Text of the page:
Bestinau got that-
tThe cinema’s aisles are lit up with the screens of a dozen cellphones as a third of the audience unabashedly shuffle in during the film’s first 20 minutes. The smell of popcorn and puffed rice mingles with fried onions and peppers as three girls chuckle as they try to find their seats in the darkness. A young man takes a loud call, cheers and somewhere in the dark a hot samosa is eaten too quickly. All the while, a melodious cacophony of image and sound thumps off the screen. This is an Indian cinema and the audience is back.
And what a movie to return to. RRR is famed Telugu filmmaker SS Rajamouli’s big-budget, multilingual, pan-Indian, historical-action-romance blockbuster, a highly anticipated, oft-delayed jamboree that defies not so much definition as it does understanding. As wave after wave of luscious, beautifully crafted bombast is gleefully handed out to an intoxicated audience, minds complex and simple alike will spend days digesting what they’ve seen. RRR (which in English stands for “Rise, Roar, Revolt”) had the best worldwide opening day shoot of any Indian film of all time, beating Rajamouli’s latest film, Baahubali 2: The Conclusion. Just as British, and to some extent American, cinemas leaned on James Bond to get the crowd back on track after a turbulent two years, so Indian theaters are hoping for a series of major releases – RRR, The Kashmir Files, the Kannada language KGF Chapter 2 (Kolar Gold Fields) and Jersey, starring Shahid Kapoor – bring the movie hordes as states lift Covid measures.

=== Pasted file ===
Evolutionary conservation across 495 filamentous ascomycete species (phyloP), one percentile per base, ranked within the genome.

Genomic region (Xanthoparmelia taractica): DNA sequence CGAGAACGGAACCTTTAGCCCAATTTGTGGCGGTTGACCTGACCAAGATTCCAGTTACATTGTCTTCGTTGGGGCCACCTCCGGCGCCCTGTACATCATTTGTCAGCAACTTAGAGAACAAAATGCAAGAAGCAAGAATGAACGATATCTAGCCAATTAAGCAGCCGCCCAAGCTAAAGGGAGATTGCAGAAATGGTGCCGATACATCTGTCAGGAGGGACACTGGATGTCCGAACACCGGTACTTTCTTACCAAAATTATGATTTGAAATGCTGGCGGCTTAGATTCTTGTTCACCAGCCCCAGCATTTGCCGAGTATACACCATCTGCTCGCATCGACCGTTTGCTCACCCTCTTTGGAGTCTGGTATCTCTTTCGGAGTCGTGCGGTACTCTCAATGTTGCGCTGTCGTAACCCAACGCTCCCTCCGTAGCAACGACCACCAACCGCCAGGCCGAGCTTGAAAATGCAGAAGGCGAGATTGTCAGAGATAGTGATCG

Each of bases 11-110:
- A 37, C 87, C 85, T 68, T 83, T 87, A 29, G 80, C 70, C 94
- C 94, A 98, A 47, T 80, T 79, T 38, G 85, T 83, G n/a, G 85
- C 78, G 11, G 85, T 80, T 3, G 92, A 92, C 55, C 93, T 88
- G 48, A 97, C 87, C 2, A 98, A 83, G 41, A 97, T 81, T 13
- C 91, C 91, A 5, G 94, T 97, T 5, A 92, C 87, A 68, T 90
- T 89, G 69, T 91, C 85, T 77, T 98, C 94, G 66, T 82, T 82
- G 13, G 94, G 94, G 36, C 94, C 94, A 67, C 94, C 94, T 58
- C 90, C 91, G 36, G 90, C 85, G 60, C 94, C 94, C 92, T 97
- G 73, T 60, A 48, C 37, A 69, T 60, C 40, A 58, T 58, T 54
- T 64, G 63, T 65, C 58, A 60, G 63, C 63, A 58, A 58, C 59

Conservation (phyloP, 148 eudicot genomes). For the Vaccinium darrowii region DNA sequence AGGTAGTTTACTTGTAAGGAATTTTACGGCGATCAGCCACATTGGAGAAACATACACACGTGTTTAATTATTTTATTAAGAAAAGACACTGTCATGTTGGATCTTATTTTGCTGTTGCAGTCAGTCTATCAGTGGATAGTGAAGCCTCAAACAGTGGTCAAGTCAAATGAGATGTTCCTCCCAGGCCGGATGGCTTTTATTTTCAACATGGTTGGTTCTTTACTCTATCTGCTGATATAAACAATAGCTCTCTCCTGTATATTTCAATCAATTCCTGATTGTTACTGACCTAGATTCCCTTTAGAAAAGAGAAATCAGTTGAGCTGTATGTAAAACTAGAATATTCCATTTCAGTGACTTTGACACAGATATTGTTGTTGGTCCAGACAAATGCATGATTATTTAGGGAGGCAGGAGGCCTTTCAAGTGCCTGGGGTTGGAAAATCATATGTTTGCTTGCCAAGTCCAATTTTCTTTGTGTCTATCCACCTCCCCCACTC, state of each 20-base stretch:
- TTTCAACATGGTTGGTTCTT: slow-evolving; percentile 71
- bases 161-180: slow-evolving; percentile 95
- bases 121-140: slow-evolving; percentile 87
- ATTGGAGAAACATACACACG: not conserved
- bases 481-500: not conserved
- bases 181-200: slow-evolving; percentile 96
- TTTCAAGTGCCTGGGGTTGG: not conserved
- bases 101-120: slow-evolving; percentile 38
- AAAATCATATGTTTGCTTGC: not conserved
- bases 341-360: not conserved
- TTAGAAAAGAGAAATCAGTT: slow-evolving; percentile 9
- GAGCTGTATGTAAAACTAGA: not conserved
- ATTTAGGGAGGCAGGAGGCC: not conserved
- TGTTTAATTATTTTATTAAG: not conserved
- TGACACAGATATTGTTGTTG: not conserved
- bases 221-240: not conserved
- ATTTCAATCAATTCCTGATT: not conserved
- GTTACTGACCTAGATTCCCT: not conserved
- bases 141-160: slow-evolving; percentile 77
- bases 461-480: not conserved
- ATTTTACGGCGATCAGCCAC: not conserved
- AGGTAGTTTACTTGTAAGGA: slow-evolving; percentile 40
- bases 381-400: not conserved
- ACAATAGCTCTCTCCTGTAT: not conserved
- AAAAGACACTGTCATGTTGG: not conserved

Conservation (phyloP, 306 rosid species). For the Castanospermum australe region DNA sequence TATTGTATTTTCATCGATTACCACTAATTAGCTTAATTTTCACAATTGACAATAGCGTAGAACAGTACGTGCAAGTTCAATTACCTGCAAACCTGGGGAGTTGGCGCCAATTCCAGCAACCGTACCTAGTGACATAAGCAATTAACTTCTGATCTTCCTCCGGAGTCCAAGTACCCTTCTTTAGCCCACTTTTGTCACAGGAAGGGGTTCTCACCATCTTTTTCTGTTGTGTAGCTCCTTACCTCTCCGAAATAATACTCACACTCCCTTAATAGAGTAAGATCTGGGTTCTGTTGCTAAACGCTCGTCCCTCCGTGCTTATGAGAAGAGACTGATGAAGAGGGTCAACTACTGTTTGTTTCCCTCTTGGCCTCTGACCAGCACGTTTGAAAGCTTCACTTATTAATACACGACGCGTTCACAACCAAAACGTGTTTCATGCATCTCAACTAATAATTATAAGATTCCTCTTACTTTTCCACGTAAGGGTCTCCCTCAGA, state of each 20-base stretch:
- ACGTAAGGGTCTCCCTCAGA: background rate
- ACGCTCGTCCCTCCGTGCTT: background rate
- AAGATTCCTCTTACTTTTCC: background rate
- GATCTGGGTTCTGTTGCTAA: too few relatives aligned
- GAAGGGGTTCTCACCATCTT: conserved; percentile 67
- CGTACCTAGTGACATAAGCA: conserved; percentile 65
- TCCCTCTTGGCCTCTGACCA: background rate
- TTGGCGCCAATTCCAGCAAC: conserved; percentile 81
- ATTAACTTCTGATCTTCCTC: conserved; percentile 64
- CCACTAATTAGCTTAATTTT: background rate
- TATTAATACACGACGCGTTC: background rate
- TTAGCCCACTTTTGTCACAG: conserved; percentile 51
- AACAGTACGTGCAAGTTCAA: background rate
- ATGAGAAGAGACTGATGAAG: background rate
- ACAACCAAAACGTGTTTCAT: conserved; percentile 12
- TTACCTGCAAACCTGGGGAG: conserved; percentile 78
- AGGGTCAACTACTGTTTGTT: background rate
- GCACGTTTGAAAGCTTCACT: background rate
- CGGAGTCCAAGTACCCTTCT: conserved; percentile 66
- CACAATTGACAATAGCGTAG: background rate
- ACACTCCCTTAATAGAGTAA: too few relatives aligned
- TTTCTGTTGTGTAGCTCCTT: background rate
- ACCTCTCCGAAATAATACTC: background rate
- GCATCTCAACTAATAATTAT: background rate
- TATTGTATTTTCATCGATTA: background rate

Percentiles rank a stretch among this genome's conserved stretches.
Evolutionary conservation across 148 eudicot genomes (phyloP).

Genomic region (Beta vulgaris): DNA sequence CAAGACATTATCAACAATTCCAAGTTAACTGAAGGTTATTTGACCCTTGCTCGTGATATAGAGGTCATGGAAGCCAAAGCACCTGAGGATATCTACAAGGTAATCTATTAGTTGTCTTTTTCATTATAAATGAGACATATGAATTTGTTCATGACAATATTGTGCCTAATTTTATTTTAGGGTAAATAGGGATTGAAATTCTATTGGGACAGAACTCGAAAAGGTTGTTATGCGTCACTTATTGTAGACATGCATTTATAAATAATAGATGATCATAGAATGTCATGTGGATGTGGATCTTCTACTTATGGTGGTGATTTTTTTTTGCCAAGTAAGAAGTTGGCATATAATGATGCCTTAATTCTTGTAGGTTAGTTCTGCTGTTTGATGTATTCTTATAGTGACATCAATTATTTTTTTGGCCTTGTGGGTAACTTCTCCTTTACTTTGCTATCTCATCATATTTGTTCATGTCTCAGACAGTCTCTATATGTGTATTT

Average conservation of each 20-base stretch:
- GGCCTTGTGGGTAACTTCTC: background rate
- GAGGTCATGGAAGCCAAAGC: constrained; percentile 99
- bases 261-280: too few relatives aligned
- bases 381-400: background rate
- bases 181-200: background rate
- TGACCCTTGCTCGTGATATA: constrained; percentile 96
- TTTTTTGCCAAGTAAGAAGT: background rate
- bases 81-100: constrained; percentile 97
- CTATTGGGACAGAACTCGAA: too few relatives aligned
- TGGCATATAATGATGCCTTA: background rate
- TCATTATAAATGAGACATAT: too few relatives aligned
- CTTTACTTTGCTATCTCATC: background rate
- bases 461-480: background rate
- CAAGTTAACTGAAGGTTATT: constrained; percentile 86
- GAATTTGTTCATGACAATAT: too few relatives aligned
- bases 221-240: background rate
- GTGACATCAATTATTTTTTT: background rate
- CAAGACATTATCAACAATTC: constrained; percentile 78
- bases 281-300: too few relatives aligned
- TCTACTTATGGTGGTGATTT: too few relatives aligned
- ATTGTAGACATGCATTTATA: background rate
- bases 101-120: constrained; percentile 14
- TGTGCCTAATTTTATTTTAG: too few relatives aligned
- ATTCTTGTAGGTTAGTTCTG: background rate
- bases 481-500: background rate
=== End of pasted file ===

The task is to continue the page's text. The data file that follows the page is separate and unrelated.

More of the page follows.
“Cinema is religion in India. You can’t keep religion away from people for too long,” said Komal Nahta, a film industry analyst and host of Bollywood-focused TV shows. This sentiment is echoed by Jaspreet P Bajaj, a former film journalist and founder of Bombay Funkadelic, a Bollywood themed event company in the UK: “Most people are tired of watching movies on their laptops and TVs and are happy they the common blockbuster viewing experience.” She adds: “Cinema is a connecting experience in India. People from all walks of life can relate to and bond with the movies they see and the soundtracks they hear and dance to.”
Few would argue with that, but RRR is not your archetypal Bollywood hit. For starters, it’s not strictly a Bollywood movie – that’s Hindi cinema – but it still retains many of its key features. RRR is mainly in Telugu (of the southern state of Telangana), and is dubbed into Hindi; it also includes english, tamil, tribal languages and at some point bengali. The two lead actors, Ram Charam and NT Rama Rao Jr (aka NTR), dubbed their own dialogue in Tamil, Hindi and Kannada, and most of the actors spoke in their own language during the filming. This only adds to the frenzy of the action scenes and the sense that your senses have been stimulated by a juicy, explosive movie. A biryani western, on bhang.
The Telugu film world (with the entrepreneurial moniker Tollywood) usually sees Bollywood as a rival, but the contemporary spirit of collaboration personified by Rajamouli has resulted in audiences getting the best of both worlds. “What has changed!” says film critic Anil Sinanan. “It used to be thought that ‘regional’ or South Indian cinema wouldn’t work in the Hindi-speaking north, the ‘cow belt’.” Historically, remakes in other languages have been the norm, leading both industries to accuse the other of defrauding them, but RRR — like recent hits like Pushpa and Baahubali — is now dubbed in Hindi.